I've often wondered what it would be like to teach a class based on my life immersed in environmental issues. Lucky for you, I have my own column.
I've struggled with getting to sleep my entire life. The only things that ever reliably worked for me were college lectures—up all night in the dorm, then lights out for Comparative Biology 101.
I've nevertheless often wondered what it would be like to teach a class based on my life immersed in environmental issues – maybe a survey course in how we got where we are, for better or worse.
My course syllabus would be books from the past decade, or the past century or so that collectively tell the story about the environment and environmentalism.
Please bring this list to the campus bookstore.
Two also-rans that are immortal
Humane House on Cape Cod. (Credit: The Thoreau Society)
Most people know Henry David Thoreau and Rachel Carson for their most impactful books, Walden and Silent Spring, respectively. But Thoreau's Cape Cod and Carson's The Sea Around Us are giants in their own rights.
Cape Cod is Thoreau's chronicle of his 30-mile walk up the outer beach of one of the world's most famous sandbars. He encounters shoreline wildlife and local characters, most notably the "mooncussers."
They're so-named because they hate full moon nights, which produce fewer shipwrecks to loot. Mooncussers are no more, but the beach from Monomoy to Provincetown has remained remarkably unchanged in the 154 years since Thoreau made his hike, thanks largely to the Cape Cod National Seashore's protection from development.
The biggest change is that the shoreline has moved inland as much as a half mile in places, a natural erosion process hastened by climate change.
More than a decade before Silent Spring, Rachel Carson wrote The Sea Around Us, the middle entry in a trilogy of books about the ocean.
Written with a sense of awe about seas, which were still largely unexplored, Carson is a bit less of a science journalist and more of a muse than in her more famous work.
Just imagine curling up by the fireplace with the ocean.
Doubt merchants and spring chasers
Naomi Oreskes at University of Washington in 2016. (Credit: University of Washington)
The Sea Around Us was merely a best seller. Silent Spring gave Carson a prominent place on the enemies list of petrochemical makers and users worldwide.
Their tactics were dragged out into broad daylight in Merchants of Doubt, the spectacular 2010 book by Naomi Oreskes and Erik Conway. The authors trace the chilling similarities in the backlash campaigns against the scientific evidence on DDT, tobacco, acid rain and climate change.
Dealing from the same playbook, the same scientists and demagogues have saved billions for polluters by injecting doubt into policy debates.
For a respite from the cynicism and dirty dealing of politics, Bruce Stutz's book Chasing Springfollows the author on a safari for a season. He starts in February in the Gulf of Mexico, as migratory birds start their journeys north, through fields of wildflowers and blooming trees across North America and up to the Arctic Circle, when late spring days mean 24 hours of daylight.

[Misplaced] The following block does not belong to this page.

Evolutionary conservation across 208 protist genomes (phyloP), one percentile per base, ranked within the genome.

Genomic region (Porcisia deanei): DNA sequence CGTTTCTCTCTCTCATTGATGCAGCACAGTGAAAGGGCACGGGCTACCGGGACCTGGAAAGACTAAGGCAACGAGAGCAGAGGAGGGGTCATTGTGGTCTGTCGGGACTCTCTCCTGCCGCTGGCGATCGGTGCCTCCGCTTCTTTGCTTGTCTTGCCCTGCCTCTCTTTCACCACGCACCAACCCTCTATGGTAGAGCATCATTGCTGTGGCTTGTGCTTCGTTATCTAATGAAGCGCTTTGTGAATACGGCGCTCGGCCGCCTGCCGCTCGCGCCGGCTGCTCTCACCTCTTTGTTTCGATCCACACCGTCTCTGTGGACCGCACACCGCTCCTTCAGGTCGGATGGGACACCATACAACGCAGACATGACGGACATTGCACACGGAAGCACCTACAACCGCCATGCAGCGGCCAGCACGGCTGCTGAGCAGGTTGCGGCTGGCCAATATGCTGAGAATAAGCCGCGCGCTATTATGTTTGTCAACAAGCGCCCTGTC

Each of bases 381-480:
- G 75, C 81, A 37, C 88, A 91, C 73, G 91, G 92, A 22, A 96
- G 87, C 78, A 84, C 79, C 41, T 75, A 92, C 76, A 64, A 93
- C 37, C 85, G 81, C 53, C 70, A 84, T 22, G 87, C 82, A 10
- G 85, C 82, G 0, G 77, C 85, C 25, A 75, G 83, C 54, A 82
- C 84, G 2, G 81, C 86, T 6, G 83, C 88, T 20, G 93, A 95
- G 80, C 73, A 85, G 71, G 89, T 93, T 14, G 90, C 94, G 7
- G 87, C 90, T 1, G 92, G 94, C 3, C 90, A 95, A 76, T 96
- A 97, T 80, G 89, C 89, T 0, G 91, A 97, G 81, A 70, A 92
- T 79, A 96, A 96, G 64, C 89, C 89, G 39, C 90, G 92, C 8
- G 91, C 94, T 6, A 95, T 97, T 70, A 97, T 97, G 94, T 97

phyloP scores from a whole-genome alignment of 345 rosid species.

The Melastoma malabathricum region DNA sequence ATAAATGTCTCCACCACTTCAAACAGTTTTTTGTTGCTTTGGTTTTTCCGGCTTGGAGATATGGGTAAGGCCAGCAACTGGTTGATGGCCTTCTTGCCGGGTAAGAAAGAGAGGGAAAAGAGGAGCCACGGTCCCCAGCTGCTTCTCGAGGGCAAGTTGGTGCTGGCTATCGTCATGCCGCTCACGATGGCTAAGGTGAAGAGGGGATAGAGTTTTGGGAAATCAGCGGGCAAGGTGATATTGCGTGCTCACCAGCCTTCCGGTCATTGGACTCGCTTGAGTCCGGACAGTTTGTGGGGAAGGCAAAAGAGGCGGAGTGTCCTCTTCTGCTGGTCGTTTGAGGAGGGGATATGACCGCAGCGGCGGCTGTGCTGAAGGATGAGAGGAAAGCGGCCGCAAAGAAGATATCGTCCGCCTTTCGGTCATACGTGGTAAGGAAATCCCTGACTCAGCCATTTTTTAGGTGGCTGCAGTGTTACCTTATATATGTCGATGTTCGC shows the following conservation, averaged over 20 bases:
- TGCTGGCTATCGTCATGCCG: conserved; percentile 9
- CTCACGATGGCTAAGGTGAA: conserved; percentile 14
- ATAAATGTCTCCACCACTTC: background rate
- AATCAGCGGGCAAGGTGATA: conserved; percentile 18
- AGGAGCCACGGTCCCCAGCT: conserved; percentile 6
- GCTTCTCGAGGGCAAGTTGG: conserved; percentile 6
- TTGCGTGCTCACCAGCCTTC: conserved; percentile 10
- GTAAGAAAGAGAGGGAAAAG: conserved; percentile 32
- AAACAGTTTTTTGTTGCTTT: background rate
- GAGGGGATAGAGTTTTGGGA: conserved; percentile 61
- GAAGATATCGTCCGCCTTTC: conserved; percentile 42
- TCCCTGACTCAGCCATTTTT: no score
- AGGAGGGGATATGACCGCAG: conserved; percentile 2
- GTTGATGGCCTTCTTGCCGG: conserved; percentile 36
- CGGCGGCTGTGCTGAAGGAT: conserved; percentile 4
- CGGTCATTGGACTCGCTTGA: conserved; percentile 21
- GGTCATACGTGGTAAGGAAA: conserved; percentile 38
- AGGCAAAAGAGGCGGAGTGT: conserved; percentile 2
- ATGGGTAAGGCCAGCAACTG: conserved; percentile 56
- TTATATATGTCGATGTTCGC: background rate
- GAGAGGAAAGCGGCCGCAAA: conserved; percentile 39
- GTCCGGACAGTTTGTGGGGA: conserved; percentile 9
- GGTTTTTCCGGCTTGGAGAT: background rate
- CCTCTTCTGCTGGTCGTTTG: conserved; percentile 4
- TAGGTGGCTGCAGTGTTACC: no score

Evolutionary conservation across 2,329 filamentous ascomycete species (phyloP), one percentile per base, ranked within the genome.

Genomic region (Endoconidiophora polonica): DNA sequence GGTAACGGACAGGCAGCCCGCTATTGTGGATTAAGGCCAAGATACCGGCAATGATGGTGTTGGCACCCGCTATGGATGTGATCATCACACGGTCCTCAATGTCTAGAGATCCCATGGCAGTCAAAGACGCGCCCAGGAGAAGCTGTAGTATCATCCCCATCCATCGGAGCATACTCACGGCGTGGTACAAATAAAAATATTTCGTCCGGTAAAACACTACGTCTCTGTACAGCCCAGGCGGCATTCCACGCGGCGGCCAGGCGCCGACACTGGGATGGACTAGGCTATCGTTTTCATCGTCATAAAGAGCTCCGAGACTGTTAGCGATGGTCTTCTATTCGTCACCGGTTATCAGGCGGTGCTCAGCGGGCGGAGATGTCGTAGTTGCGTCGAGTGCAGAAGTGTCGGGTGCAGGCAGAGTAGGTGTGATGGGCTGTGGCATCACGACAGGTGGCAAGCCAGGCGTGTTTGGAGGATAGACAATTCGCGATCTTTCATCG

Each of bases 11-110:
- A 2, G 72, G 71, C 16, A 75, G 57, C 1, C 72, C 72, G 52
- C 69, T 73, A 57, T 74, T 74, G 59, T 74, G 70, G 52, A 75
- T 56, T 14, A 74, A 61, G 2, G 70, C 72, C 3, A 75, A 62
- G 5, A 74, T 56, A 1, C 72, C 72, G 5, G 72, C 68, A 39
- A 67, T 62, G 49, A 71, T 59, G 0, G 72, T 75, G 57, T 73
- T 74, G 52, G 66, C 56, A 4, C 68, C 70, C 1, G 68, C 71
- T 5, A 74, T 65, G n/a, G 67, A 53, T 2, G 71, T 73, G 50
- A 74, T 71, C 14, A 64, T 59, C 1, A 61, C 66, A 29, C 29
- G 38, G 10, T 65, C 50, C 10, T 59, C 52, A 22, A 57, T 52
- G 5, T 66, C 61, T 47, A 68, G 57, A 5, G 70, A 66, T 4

Stutz weaves climate change lessons throughout his flings.
And rounding out the list ...
For sheer Man versus Nature adventure, it's unlikely that the fiction world could ever outdo Ernest Shackleton and his Antarctic explorers aboard the HMS Endurance.
With their 1914 expedition literally crushed in shifting ice floes, several books follow the crew's miraculous two-year fight to survive. Arguably the best of the many books on the topic is Endurance: Shackleton's Incredible Voyage by Ernest Lansing.
That a Hollywood blockbuster hasn't yet been made about this story is almost as big a miracle as the Shackleton story itself.
Private Empire by Steve Coll hardly mentions climate change, but in an important way, it's a vital work in explaining what advocates of action on climate change are up against. Coll's 2012 sweeping portrait of ExxonMobil as more of a nation-state than a company shows how diplomacy by actual nations is no match for Exxon's clout. While the book predates most of Rex Tillerson's decade at Exxon's helm, it helps explain why he was an easy pick to be Trump's first Secretary of State.
And since it's Pulitzer season, let's not forget 2013's Toms River. Dan Fagin won a Pulitzer for his masterful storytelling, weaving the history of the use of toxic chemicals in industry with the travails of a New Jersey industrial town. Never before has a writer succeeded in tracing a clear path from 16th century chemistry to 20th century cancer clusters.
And to round things out, how about A Fierce Green Fire, in which Phil Shabecoff traces the history of the modern environmental movement.
Shabecoff, an environment reporting pioneer at the New York Times, follows monolithic groups like The Sierra Club and local heroes like Lois Gibbs, a housewife who turned hellraiser when horrific pollution was found beneath her Love Canal, New York neighborhood.
There we have it, a fairly concise syllabus for how we got to where we are.
For the record, I'd save the Bill McKibbens and John MacPhees for the graduate level courses.
What books are in your Environment 101 syllabus? We'd love to hear from you.